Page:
Last Sunday I was visiting another congregation in another state. The choir sang to a respectful and appreciative congregation. At the end of the anthem, which was greeted with warm and polite silence, a small voice rang out: "Yaaaaaay!" The congregation burst into laughter. The choir looked pleased as punch while the parents, no doubt, hushed the little one. I've been thinking about that moment a lot this week.
One of the things I most adore about children is their uncensored reactions to events. They restore our ability to be "wow-ed" - because we all got the message that we are not allowed to be wow-ed, once we become adults. A child's sense of wonder is a gift to the world. It makes the world brighter and shinier. It makes the world true-er. One of my grandpas, who wasn't exactly child-friendly most of the time, loved to give a baby his or her first pickle. He never tired of seeing their faces squinch up as they encountered sour for the first time. True and uncensored reactions are gifts!
I'm wondering why we believe it's necessary to teach children to curb their delight. I'm sure I did it - shushing the girls with a finger to my lips and a not-now look. It must be related to the corresponding belief that it's not ok to stick out in a crowd. If your response doesn't match that of the people around you, you will stick out. And that is bad because?
I often wish I had studied sociology so I could find out why we do these things. I didn't, but I did study Jesus. Now this might not seem like something important enough to consult scripture over, but really, I kind of like to look to Jesus for everything. Nowhere in the books of the New Testament that tell Jesus' story do I find any wallflower tendencies in him. The closest thing that comes to mind is the wedding at Cana where Jesus says that his time has not yet come. Jesus often waded in and did things that were not socially acceptable: he talked to women and children, he argued with the priests and scribes, he ate with undesirables. I'm sure his mother was mortified more than once. I don't think we can argue that Jesus wasn't being who he was created to be.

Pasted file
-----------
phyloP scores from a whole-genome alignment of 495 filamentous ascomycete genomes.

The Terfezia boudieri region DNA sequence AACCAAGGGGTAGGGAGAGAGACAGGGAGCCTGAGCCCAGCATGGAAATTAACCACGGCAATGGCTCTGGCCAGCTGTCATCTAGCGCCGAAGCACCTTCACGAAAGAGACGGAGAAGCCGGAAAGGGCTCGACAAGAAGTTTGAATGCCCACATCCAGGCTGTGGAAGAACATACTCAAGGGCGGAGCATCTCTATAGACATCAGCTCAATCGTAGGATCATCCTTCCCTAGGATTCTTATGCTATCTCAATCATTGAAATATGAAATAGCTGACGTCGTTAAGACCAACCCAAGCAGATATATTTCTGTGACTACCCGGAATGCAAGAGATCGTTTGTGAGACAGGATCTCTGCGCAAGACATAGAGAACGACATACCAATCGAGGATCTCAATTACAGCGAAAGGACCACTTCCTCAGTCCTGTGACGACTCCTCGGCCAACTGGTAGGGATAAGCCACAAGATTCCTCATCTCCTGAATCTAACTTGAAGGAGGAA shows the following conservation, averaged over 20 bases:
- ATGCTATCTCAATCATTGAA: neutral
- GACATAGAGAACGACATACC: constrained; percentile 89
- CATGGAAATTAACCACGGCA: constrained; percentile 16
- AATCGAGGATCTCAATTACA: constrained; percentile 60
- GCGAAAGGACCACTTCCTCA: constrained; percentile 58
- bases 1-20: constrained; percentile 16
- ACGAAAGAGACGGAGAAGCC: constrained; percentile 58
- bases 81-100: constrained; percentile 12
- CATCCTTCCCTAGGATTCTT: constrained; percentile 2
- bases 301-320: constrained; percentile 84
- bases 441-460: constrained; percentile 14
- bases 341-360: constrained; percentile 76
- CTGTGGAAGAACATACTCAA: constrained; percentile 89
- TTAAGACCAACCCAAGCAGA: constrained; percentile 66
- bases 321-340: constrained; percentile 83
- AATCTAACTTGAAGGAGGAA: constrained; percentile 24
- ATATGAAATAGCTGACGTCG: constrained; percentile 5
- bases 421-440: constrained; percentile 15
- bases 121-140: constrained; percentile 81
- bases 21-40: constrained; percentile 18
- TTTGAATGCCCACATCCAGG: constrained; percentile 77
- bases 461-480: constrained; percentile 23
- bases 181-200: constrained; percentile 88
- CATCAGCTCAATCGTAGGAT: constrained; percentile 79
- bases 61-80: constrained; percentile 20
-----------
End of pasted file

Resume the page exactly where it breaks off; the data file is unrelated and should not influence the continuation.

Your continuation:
Maybe we should consider doing a little less curbing of our children. Maybe we should cheer with them when they're enthusiastic and not push them to perform when they are shy. Maybe we should focus on actual bad behaviors like being selfish or unkind but let them encounter the world from their own natural place. Let the ones who hang back and watch until they are ready to join in do that. Let the ones who hurl themselves into things do it their own way.
Earlier this week I blessed our pre-school students with a little water to their foreheads. The children had a variety of responses. Some were very matter of fact and submitted to the water like a bedtime face-wash. Others were shy and looked down. Some were silly and made faces at me when I did it, and one little boy shivered like it was a holy moment for him - so many different responses to the same stimulus. No behavior had been prescribed and so the heart responded. That's what happened in church last Sunday. A child's heart responded, and the hearts of all the adults present responded to the heart of the child. I think Jesus would approve!